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Joe Scarborough blasts those who taunted President Trump at World Series with 'lock him up!' chant. Social media takes him to the woodshed — but he doesn't back down.


Egg on everyone's face

Photo by Toni L. Sandys/The Washington Post via Getty Images

The internet had a field day after MSNBC host Joe Scarborough said Americans shouldn't chant "lock him up" at President Donald Trump.

On Sunday night, many fans at the World Series game in Washington, D.C., responded to the president's presence at the game by loudly booing and chanting "lock him up!" The phrase was popularized at Trump 2016 campaign rallies in reference to former Secretary of State and failed presidential candidate Hillary Clinton.

What are the details?

On Monday's episode of "Morning Joe," Scarborough admonished game attendees who reacted negatively to the president's presence at Sunday night's game.

"I speak to the 'lock him up' chats," Scarborough said. "It's un-American. It started with Donald Trump. In fact, he's made it the centerpiece of his campaign rallies."

"Sickening," he added. "We are Americans. And we do not do that. We do not want the world hearing us chant 'lock him up' to this president or to any president. Let's hope as we move forward maybe this is one less fascist tactic he and his supporters use during chants. You're going to actually imprison your political opponent."

What else?

Hashtag #SorryJoe began trending on Twitter following Scarborough's remarks.

At the time of this writing, there have been more than 10,000 tweets using the viral hashtag, which has mainly been used to blast the MSNBC co-host for his defense against the "Lock him up" chant.

TV writer David Simon, one of the more prolific social media users, issued a pointed response to Scarborough's remarks.

He wrote, "The misrule, cruelty and infantilism of this administration is such that some sense of enduring ethos is actually redeemed when we the people openly express our contempt. Dissent is the most American thing there is — and to get clean we need as much as there is on display."

Twitter user Greg Morelli, one of the top tweets in the #SorryJoe thread, said that Scarborough doesn't "get to put democracy in a time out."

"Sorry Joe, you don't get to put democracy in a time out. Sorry Joe, it feels like you want the rest of us to forget that you played an instrumental role in getting Trump elected & now you want to play revolutionary with the coiffed hair. Sorry Joe, we remember," he wrote.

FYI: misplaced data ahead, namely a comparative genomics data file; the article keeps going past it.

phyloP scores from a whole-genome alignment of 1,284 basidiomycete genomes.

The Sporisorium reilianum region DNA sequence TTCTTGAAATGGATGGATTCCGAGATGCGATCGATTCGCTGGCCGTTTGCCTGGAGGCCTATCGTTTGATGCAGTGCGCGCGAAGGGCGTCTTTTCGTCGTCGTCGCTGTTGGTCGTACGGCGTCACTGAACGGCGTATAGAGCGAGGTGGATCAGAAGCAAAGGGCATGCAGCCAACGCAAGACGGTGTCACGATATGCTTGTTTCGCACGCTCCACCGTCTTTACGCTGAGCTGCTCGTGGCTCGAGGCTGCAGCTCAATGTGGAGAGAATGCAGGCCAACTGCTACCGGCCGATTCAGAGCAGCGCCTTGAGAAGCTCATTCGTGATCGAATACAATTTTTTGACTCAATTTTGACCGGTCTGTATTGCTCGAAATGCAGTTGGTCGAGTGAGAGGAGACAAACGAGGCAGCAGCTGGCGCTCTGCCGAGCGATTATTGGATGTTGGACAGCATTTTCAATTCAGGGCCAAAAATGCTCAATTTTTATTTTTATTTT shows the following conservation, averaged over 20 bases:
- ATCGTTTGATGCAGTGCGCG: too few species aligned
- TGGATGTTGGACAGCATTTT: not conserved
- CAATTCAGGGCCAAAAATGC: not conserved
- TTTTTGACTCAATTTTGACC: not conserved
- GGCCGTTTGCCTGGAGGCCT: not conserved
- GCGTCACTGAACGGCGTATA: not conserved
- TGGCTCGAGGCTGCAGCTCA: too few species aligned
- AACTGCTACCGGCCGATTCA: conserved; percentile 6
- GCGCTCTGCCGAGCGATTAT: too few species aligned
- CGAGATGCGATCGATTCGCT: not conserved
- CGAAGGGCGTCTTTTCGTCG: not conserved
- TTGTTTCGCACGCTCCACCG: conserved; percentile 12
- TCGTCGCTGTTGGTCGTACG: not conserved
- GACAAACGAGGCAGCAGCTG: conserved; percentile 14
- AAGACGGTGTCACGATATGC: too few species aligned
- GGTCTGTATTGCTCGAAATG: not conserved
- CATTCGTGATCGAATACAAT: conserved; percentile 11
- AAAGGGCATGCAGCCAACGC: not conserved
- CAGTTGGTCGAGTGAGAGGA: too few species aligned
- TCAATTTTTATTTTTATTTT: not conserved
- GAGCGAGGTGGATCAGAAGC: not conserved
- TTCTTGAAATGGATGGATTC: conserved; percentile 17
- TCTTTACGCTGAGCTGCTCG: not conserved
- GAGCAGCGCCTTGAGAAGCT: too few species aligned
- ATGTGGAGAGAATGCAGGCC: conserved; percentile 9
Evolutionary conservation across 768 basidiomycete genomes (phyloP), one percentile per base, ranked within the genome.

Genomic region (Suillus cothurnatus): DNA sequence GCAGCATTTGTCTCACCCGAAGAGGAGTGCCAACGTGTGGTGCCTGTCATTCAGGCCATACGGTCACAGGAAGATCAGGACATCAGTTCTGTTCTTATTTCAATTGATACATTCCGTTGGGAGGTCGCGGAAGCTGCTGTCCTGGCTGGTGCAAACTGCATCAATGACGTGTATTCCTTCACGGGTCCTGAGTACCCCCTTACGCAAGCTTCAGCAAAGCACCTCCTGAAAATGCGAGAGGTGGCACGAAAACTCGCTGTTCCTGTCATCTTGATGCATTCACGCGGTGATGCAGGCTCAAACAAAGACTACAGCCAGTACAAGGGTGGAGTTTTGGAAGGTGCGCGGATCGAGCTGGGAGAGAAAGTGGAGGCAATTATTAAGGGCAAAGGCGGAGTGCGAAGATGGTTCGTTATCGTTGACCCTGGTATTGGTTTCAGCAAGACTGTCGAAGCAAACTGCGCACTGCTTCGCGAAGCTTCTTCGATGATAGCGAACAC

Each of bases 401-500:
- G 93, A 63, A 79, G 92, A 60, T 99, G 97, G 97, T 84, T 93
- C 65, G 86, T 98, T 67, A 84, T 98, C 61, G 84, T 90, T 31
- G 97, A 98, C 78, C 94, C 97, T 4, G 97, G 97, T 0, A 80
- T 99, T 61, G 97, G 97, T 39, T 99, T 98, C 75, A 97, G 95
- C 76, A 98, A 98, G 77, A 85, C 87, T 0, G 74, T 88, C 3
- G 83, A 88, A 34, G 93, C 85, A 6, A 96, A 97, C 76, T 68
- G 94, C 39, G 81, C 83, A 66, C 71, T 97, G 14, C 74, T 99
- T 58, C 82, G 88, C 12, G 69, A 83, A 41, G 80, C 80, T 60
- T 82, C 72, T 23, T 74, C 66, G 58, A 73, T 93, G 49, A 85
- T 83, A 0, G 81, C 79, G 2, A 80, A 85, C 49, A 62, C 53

Twitter user "Hillary Won" added, "Sorry Joe, but what we do not tolerate in the US are wannabe dictators. This was the most American thing ever, booing a corrupt President who stole the office with the help of a foreign adversary. And at the quintessential American past time. I thought it was wonderful!"

CNN analyst Asha Rangappa chimed in, pointing out that Trump is wrong for chanting "lock her up" with regard to Clinton, and that he is simply reaping what he sows.

"Um, no. A President who *leads* a 'lock her up' chant against his political enemies smacks of authoritarianism," she wrote. "Americans who chant 'lock him up' to a President who acts like a tyrant and believes he is above the law is calling for accountability."

Anything else?

Scarborough took issue with the internet dragging him and doubled down on his original comments via Twitter.

In a lengthy thread, the he wrote, "So let's see if I've got this straight: When crowds chant 'Lock her up' toward Hillary, it is illiberal and anti-American. (I agree). But when crowds chant the same toward Trump, it is suddenly a fulsome exercise of sacred First Amendment rights. What hypocritical clowns."

He continued, insisting that people who believe this line of thinking are as "ignorant" and as "illiberal" as the president himself.

"If you think that democracy is strengthened by calling for the arrest of political opponents, you're as ignorant and illiberal as Trump himself," Scarborough blasted. "Delete your account and read some civics. Stop embarrassing yourself."

He concluded by pointing out that no one should call for the arrest of political opponents.

"Republicans, look at the response to a very traditional view that in America, we do not call for the arrest of political opponents. And then understand that you reap what you sow," he wrote. "A republic if you can keep it. Seacrest Out."

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